Independent sponsors get aggressive with terms on hot deals: panel

  • What’s New: Terms on sought-after independent sponsor deals get aggressive

Limited partners like family offices are more frequently looking into the independent-sponsor world for deals made by well-known executives from bigger firms casting about on their own.

Partners who work alongside an independent sponsor get a piece of a direct investment and have traditionally enjoyed friendly economics — no fee, no expenses and carried interest if the deal is profitable.

But in today’s high-valued market, the most sought-after deals in the independent-sponsor market are attracting aggressive terms, said panelists at Buyouts Insider’s Family Office Connect conference May 31 in New York.

“Ten to 20 percent carry and in some cases also fees associated, usually not full fees,” said Kelly Perdew, managing general partner of Moonshots Capital.

“I agree, depends on the deal and the demand for the deal. I’ve seen pretty aggressive terms recently, I saw a [special-purpose vehicle] with a 2 and 20 fee schedule,” Eva Baczynska, founder of Aster Group, said. “I’ve seen some deals charge more than 20 percent carry after certain performance hurdles.”

“My experience … to define these deals you think mostly of the high-profile names, access is key, and you just want to be in,” said Peter Sung, partner with Fourward Group.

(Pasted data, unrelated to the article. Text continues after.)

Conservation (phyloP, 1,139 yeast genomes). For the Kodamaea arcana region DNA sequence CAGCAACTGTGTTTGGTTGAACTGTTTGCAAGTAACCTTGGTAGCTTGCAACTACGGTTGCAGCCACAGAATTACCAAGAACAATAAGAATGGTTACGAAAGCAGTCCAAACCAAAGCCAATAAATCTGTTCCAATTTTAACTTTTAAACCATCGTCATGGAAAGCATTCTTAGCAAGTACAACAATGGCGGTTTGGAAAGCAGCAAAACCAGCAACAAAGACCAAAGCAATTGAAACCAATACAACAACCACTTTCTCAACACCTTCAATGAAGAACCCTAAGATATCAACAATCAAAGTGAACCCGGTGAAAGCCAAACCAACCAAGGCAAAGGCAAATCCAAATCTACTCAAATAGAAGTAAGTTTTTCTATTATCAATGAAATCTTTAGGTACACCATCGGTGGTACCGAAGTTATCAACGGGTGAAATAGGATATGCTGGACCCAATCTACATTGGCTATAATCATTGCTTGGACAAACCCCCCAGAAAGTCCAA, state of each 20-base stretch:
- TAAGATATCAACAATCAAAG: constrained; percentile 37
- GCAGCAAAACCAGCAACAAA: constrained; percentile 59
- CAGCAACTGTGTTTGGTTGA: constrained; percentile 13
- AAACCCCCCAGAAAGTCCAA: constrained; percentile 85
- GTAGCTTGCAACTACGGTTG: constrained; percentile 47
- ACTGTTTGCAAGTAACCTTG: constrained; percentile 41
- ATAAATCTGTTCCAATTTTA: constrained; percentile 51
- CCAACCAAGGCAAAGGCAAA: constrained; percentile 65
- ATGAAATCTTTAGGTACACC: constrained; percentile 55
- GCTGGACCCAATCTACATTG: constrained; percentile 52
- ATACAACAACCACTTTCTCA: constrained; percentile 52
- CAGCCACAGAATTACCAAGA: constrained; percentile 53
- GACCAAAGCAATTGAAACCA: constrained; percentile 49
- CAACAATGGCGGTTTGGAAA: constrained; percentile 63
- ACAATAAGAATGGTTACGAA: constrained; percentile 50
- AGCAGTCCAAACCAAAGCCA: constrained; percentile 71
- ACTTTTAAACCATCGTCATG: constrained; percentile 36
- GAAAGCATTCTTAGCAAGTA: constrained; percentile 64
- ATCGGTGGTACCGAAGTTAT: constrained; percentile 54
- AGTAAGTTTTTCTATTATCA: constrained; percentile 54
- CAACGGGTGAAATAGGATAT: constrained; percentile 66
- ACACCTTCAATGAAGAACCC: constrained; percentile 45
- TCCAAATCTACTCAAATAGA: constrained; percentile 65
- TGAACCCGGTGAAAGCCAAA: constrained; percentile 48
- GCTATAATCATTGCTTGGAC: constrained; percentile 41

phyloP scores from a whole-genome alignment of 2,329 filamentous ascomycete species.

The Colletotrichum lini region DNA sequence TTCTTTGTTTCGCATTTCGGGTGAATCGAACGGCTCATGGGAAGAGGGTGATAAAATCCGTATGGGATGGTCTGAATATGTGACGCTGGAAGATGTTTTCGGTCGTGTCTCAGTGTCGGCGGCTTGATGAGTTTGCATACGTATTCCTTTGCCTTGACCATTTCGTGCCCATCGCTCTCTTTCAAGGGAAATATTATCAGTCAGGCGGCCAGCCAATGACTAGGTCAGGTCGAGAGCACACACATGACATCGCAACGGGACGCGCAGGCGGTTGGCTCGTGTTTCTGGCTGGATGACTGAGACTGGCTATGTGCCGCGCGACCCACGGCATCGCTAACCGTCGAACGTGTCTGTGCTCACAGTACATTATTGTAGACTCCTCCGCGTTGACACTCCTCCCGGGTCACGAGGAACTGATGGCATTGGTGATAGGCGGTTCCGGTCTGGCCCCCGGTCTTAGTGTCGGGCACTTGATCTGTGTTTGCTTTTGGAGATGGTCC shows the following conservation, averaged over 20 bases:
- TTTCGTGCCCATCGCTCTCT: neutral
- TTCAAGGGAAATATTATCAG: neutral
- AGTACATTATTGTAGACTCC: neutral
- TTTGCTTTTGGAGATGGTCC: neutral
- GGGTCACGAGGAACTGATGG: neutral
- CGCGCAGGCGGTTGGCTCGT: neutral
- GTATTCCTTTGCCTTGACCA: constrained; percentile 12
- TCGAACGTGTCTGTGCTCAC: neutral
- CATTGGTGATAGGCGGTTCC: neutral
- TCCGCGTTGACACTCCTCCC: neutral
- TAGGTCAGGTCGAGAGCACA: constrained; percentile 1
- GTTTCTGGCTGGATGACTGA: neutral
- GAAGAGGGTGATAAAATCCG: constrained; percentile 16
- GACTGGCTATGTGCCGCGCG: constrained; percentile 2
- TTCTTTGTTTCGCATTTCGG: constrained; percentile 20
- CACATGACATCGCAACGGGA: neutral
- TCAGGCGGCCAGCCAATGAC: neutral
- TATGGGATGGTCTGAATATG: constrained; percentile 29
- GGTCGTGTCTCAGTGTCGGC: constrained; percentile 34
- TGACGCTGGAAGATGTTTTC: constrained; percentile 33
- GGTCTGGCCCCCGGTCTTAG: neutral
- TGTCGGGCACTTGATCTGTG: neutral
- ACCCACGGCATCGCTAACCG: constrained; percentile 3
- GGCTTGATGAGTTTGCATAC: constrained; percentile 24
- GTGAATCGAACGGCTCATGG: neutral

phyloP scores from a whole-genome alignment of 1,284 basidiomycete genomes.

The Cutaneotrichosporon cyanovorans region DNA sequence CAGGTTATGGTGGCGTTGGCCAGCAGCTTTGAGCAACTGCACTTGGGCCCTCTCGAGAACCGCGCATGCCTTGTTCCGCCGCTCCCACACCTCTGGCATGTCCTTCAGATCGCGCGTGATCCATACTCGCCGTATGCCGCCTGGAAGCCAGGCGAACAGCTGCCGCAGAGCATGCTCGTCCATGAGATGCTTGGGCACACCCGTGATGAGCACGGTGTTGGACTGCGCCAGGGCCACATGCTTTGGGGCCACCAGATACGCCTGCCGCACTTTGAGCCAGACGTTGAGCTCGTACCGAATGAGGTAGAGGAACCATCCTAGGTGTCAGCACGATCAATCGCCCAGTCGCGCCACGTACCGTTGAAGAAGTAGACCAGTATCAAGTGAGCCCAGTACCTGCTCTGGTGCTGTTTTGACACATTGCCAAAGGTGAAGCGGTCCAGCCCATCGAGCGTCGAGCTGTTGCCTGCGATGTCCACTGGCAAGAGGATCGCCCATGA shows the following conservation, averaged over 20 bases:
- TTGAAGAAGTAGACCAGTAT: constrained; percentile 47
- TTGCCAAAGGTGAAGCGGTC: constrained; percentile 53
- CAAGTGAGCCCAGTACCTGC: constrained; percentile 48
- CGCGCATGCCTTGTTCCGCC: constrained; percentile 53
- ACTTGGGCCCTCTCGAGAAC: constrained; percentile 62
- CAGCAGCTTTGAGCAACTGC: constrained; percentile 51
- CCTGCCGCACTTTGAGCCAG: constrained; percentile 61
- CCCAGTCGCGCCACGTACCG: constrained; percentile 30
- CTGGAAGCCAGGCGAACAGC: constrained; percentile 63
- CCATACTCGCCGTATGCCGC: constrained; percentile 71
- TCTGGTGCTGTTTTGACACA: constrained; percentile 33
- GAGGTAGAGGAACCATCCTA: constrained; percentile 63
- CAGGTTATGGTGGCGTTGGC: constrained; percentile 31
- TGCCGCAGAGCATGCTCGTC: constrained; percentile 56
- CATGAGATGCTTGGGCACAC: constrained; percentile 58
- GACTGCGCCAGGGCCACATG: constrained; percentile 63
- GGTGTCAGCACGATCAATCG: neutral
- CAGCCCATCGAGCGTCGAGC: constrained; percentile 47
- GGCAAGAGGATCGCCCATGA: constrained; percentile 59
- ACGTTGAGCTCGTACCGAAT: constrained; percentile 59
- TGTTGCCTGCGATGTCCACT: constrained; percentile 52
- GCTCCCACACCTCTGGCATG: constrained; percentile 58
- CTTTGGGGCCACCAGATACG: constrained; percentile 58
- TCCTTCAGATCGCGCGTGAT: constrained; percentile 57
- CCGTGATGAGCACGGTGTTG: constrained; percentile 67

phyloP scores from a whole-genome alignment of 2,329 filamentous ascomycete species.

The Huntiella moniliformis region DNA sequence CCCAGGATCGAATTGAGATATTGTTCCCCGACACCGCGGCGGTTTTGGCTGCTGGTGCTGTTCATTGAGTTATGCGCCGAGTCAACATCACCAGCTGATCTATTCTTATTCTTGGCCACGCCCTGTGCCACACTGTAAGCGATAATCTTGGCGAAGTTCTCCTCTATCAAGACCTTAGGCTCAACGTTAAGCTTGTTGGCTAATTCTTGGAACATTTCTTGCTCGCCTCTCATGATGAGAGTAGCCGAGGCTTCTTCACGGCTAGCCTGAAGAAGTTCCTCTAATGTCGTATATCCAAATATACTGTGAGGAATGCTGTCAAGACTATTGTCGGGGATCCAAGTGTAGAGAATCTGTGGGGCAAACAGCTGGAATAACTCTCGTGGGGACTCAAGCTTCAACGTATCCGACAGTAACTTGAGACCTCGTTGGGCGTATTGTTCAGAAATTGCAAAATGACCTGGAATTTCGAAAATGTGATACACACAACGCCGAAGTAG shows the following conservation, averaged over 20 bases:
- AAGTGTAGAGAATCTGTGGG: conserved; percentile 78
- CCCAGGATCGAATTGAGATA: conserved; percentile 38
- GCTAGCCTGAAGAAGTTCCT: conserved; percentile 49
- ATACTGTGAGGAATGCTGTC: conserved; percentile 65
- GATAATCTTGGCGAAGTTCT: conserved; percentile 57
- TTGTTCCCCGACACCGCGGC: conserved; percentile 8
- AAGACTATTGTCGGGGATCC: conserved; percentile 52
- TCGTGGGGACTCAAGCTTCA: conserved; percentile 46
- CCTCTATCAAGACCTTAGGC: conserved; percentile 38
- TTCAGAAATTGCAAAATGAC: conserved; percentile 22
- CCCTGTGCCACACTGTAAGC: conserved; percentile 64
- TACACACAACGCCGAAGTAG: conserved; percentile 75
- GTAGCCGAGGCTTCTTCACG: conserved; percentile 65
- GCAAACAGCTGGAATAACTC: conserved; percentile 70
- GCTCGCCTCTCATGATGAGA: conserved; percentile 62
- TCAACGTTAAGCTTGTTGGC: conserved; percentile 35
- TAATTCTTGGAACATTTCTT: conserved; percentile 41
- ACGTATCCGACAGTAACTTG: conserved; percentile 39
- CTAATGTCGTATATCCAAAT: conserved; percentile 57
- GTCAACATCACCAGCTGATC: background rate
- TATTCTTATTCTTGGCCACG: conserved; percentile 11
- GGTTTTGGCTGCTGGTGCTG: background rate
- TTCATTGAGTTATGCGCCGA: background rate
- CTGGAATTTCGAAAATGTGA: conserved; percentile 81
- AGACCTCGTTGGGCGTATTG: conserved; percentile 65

“Unfortunately these valuations are high; your bargaining power in terms of the rights are fairly limited.”

Independent sponsors have become more popular these days as known executives leave bigger shops and bring together select groups of investors to buy specific companies.

This gives investors the chance to access the talent of an executive without locking up money for a decade or more in a traditional fund.

Capital flows to independent sponsors who are also first-time managers hit an estimated $32 billion last year, up from $29.6 billion in 2016, according to Palico.

Last year’s tally was out of a total of $69 billion raised for first-time managers, Palico said.

This increase is due in part to the challenge of raising a traditional first-time fund, David Lanchner, spokesman with Palico, told Buyouts sister publication Buyouts in a recent interview.

Fundless sponsors can be a way to give a new, promising GP a test-run before actually committing to a blind pool, he said.

And while terms on the most sought-after deals are rich, on lesser pursued transactions investors can find better economics but perhaps with less potential upside.

“We’ve talked about the really hot deals, but there’s also deals … not Slack or SpaceX … some of these deals have potentially the same type of intrinsic value, maybe not as much but very high, and you’d have more bargaining power,” Sung said.

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